There is plenty of blame to go around: the defense that looked to be out-coached in the second half; the complete lack of any kind of running game. But why look at the surface when there is so much more to this miserable iceberg to examine?
As they head into their bye week, let's look at what we have learned from this latest loss.
Say what you want about "next man up," but when you lose two former defensive players of the year, you are going to suffer some setbacks.
Without James Harrison, there is no pressure on opposing quarterbacks. The team has five sacks this young season, tied for 21st in the league. Woodley and Timmons simply cannot overcome the double-teams they often see, nor are they good enough to beat larger offensive linemen in one-on-one matchups.
They are better when Harrison is on the field because he forces defenses to deal with him.
Far too often, especially in the second half, Raiders QB Carson Palmer had time to pick apart a defense he is familiar with from his years in Cincinnati.
With the time he had to find open receivers in the second half, Palmer was able to convert seven of eight third-down attempts after going 0-for-4 in the first half.
Without oft-injured superstar Troy Polamalu patrolling the defensive backfield, the Steelers were forced to play a bend-don't-break style of defense, allowing Palmer and company chunks of yardage through the air and on the ground.
Oh yeah, did I mention that the once-vaunted defense, against whom teams would never have dreamed of attempted to run the ball against, allowed Darren McFadden a 64-yard touchdown on his first carry? McFadden would finish with 113 yards on 18 carries, good for a nearly obscene 6.3 yards per carry.
Someone on this defense needs to start playing better until Harrison and Polamalu come back, or this will be a very long season for Steelers Nation.
The Steelers currently sit 15th in rushing yards on offense. Is this the same team that we hoped would get back to Steelers football this year?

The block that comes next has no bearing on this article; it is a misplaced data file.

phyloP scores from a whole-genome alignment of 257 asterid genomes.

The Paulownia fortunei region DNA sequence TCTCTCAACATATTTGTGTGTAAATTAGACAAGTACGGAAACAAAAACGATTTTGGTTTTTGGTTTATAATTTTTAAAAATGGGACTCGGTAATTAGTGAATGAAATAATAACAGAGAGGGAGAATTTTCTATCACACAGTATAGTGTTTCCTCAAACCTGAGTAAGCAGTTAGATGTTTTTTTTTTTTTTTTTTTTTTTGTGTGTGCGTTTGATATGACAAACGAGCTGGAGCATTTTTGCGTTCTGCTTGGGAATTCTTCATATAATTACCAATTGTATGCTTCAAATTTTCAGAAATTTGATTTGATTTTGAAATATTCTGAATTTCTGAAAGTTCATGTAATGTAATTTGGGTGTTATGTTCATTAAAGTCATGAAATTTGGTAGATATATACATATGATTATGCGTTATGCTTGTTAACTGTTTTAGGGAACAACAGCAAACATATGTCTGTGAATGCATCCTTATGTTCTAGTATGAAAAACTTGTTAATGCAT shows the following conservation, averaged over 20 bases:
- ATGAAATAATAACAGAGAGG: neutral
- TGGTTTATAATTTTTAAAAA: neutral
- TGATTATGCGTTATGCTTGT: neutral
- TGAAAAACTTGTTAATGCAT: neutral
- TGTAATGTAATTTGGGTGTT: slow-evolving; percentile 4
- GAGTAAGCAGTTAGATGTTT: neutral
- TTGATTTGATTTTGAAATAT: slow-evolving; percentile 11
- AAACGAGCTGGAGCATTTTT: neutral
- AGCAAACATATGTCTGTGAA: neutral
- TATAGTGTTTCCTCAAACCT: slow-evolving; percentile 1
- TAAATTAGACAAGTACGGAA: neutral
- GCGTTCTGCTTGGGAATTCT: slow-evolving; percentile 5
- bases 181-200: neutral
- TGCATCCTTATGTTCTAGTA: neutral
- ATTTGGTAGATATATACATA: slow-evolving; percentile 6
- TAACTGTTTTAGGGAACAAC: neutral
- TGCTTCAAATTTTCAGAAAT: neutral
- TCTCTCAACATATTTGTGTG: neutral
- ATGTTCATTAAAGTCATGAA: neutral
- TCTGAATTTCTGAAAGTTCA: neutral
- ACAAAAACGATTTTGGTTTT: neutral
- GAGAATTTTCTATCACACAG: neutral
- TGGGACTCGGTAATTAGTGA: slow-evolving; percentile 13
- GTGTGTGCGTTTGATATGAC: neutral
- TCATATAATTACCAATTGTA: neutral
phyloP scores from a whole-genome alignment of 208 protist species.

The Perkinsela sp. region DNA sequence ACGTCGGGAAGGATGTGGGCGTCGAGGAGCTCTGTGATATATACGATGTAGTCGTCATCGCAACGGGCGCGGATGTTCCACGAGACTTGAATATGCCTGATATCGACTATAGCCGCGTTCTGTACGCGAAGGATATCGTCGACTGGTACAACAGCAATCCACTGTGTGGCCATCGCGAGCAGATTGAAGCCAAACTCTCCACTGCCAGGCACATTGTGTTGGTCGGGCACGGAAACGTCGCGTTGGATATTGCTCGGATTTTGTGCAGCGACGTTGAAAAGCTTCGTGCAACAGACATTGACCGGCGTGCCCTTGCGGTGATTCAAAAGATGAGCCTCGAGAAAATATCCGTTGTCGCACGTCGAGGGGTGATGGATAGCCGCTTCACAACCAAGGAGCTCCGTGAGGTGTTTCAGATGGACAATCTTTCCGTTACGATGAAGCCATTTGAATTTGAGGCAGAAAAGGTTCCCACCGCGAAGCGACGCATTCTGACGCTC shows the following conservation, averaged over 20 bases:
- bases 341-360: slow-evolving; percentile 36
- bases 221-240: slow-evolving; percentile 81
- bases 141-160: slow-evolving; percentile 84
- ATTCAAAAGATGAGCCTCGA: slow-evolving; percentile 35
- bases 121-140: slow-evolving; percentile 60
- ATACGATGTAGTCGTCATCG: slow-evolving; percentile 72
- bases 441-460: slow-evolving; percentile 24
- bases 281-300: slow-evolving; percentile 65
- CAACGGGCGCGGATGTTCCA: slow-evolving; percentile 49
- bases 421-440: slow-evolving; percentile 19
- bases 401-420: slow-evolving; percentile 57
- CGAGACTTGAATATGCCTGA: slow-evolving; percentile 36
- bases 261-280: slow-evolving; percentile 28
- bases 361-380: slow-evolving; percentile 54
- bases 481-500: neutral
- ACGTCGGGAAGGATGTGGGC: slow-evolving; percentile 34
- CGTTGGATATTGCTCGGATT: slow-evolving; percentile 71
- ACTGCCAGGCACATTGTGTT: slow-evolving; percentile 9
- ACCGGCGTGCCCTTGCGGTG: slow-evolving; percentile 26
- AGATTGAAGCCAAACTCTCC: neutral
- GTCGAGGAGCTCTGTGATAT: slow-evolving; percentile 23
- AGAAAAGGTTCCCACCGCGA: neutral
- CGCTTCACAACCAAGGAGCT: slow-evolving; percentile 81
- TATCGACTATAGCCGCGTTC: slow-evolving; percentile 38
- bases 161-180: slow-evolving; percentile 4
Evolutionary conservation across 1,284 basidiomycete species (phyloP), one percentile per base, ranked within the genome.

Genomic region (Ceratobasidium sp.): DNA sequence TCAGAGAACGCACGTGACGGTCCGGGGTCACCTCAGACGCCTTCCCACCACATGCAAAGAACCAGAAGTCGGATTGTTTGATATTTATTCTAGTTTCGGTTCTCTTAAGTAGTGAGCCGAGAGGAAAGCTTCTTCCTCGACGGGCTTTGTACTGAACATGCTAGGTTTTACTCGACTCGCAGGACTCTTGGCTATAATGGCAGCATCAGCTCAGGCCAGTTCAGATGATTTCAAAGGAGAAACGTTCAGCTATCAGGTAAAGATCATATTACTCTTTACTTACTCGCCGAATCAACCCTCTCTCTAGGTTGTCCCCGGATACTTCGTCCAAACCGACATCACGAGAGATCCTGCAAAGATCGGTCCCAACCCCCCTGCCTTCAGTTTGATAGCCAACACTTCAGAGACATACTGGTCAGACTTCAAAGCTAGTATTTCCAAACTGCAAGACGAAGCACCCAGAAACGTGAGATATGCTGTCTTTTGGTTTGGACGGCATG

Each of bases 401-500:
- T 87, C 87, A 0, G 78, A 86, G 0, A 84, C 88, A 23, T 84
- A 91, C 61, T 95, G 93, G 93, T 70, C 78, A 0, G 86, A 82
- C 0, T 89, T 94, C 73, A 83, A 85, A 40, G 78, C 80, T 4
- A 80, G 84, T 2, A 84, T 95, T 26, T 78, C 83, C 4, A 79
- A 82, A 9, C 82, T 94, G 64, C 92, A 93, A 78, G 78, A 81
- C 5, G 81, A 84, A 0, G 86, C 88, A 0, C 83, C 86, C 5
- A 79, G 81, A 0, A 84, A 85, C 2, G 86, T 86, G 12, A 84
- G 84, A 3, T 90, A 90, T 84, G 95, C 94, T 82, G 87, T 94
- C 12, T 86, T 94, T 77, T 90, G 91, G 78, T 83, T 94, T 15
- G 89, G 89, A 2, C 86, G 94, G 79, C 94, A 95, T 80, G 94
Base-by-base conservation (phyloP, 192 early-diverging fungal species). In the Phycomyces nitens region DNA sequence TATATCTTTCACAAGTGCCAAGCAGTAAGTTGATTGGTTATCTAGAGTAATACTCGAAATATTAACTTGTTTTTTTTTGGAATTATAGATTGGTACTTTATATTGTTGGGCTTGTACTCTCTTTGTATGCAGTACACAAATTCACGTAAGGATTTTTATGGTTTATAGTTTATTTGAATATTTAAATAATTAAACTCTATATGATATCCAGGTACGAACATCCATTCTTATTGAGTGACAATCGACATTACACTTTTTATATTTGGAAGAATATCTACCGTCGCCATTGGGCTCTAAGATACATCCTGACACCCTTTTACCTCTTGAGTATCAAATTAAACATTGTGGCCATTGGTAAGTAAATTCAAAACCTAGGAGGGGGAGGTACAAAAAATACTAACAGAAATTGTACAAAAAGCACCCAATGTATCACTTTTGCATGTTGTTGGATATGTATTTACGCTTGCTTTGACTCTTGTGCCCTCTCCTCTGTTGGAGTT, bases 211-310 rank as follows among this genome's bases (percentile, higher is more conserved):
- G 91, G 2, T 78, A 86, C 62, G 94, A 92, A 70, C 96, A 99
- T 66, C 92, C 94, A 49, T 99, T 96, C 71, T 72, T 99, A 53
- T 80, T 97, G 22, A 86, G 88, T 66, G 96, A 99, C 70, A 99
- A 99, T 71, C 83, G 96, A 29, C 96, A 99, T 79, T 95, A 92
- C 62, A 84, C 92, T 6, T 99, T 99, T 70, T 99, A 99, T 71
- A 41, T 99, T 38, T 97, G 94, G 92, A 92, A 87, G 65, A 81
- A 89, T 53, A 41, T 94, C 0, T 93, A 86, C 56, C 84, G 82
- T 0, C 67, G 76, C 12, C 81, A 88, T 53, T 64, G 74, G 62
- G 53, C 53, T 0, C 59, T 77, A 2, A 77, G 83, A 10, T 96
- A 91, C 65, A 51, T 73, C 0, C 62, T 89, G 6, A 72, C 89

That hope has gone unfulfilled in three games this year.
To be fair, Coach Tomlin can't help that first-round pick OG David DeCastro was hurt in the preseason. And he can't speed up the development of second-round pick Mike Adams. But we all know the guys who were in front of QB Ben Roethlisberger last year are not the guys to get the job done.
Again, to be fair, the line did an impressive job of protecting Big Ben in this game against the Raiders. Let's be honest, though. It is the Raiders. They currently sit 26th in the league in passing yards per attempt.
What is noteworthy is that the Steelers could only muster 55 yards (2.7 yards per carry) on the ground against a team who are allowing 4.2 yards per carry after yesterday's game. That means playing the Steelers actually helped their average.
The longest run of the day for the Steelers? An eight-yard scramble by Ben Roethlisberger. The longest run by a running back? Six yards by Isaac Redman on a 4th-and-1.
On top of that, when it mattered the most and a score probably would have won the game for the Steelers, they were forced to go for it on fourth down in their own territory and eventually punted a few plays later because they couldn't convert a 3rd-and-9. In fact, the Raiders' only sack came during the Steelers' last offensive series.
This is not the kind of football we were looking for.
It seems like the Steelers have never had a complete special teams game. If they are doing well on kick coverage, they are missing field goals. If they are making field goals, their punter is not doing well.
Sunday's game against the Raiders seemed to continue that trend.
Drew Butler is currently 30th in the NFL in average punting yards with 41.4 yards. In a game where field position can be the difference between a win and a loss, that is not good enough. The kid has a knack for making the ball bounce straight up in the air near the goal line, but sometimes, you have to simply put your foot in one, and he has shown a disturbing lack of power.